Knowledge subverts love: in proportion as we penetrate our secrets, we come to loathe our kind, precisely because they resemble us.”   

-Emil M. Cioran


Part of why I disliked people can be attributed to the depression I experienced. During my depression, the negative was always at the forefront of my thinking. I would seek out and focus on the negative. It was difficult to look at things in a positive light. The negative experiences with other people far outweighed the positive interactions.

This is a symptom of depression. Focusing on the negative instead of the positive is common in people with depression.

I also experienced severe anxiety during my depression. Anxiety clouded my thoughts about everything. It made me assume the worst about people and society. It made me not want to interact with others because I focused on the negative experiences I had in the past.

The anxiety took over and made me believe every interaction would be negative.


Dislike of Myself

The last reason I’ve found why I disliked people is that I used to dislike myself. I projected my dislike for myself on to other people. And I saw things wrong with others which I wanted to correct in myself. I observed things in others which I was jealous of and wished I could be. I judged.

I projected my shortcomings on to others.

It’s easier to think other people are wrong or flawed than to admit that I am. It’s easier to make other people a scapegoat than to face the truth. I disliked people because of my own insecurities.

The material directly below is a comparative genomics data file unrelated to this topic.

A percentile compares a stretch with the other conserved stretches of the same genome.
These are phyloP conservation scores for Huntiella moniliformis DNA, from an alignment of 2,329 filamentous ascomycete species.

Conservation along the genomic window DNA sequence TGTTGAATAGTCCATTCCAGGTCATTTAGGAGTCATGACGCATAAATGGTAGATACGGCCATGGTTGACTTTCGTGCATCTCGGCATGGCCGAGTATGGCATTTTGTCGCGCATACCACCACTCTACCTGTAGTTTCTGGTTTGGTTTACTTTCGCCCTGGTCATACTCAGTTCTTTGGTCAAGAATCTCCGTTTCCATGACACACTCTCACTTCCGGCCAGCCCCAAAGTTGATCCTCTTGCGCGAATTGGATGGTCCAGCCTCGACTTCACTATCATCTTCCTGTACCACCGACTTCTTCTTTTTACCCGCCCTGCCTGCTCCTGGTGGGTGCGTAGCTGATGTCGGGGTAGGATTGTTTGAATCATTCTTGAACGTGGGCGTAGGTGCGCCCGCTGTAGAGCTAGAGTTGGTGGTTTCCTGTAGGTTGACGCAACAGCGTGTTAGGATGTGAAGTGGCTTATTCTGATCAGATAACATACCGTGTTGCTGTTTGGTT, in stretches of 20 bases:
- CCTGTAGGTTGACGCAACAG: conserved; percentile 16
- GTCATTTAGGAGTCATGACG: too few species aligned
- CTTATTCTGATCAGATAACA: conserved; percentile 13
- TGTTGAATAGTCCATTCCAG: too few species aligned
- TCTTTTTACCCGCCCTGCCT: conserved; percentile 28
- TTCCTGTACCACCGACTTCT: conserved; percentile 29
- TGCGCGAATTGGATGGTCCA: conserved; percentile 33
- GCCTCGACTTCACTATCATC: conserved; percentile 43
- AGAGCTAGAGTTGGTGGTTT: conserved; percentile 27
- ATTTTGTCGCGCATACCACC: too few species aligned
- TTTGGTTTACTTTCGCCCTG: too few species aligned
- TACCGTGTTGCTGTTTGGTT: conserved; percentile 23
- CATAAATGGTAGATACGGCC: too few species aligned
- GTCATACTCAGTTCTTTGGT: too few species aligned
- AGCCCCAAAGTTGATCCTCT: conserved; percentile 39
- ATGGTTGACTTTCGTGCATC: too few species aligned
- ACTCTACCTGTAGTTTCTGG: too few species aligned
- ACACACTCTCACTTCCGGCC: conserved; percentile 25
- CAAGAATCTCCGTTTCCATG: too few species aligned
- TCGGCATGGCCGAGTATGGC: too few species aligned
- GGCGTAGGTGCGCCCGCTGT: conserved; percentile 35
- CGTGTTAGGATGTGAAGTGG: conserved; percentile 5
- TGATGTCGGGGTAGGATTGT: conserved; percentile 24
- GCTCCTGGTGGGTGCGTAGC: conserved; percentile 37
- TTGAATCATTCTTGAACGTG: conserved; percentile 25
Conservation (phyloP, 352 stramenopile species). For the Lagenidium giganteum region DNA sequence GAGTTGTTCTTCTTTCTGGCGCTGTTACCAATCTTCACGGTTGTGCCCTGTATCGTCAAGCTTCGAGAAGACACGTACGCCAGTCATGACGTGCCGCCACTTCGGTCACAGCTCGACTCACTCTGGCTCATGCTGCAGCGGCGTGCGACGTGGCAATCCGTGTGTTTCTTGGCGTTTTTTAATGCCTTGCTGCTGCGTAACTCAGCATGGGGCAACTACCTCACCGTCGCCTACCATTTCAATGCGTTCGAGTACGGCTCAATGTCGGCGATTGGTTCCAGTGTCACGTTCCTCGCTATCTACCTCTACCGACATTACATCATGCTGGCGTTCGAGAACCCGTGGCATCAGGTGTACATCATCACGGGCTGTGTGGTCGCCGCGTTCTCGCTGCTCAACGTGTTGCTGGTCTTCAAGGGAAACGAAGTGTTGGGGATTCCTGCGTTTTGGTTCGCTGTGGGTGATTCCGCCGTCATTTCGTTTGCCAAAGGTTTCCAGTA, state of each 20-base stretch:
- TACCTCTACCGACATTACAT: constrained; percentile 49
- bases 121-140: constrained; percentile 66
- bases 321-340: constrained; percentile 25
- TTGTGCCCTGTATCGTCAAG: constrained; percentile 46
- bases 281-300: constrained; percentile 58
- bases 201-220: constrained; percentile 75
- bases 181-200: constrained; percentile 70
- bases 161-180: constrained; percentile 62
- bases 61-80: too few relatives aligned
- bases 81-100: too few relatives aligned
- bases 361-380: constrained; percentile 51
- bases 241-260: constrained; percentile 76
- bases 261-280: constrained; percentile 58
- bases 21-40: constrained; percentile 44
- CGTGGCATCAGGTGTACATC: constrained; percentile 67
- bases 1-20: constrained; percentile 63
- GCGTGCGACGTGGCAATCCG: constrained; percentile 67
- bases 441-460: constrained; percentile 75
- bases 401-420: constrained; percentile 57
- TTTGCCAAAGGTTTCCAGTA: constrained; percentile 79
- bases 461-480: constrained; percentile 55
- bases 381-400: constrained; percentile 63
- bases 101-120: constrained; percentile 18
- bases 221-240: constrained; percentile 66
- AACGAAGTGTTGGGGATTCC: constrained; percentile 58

Flawed Thinking

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Photo by Jon Tyson on Unsplash

I used to dislike people for a lot of reasons. But, I based these reasons on flawed thinking.

I based them on my own shortcomings and not based on logic and reasoning. There are some people out there who are inherently bad, there is no disputing that fact. But thinking all of society or humankind is defective is not the fault of anyone else. It is the fault of my mind. This is the problem with misanthropy.

I have had a lot of negative experiences in my life. I’ve always believed these experiences were a common occurrence for not only myself but for everyone else. I assumed what others were like based on these experiences.

Yet, I’ve also had many positive experiences. If I’m being honest, the positive experiences far outweigh the negative. I need to embrace the positive and let go of the negative. I need to realize even though people differ from each other; we are also all very similar to one another.

We are all trying to get through life. Life can be tough and we all deal with problems in different ways.

Trying to understand these differences is the first step towards philanthropy and away from misanthropy. I have taken responsibility for my own actions and way of thinking.

Most importantly, I understand the reason I disliked people is not because of them, but because of me.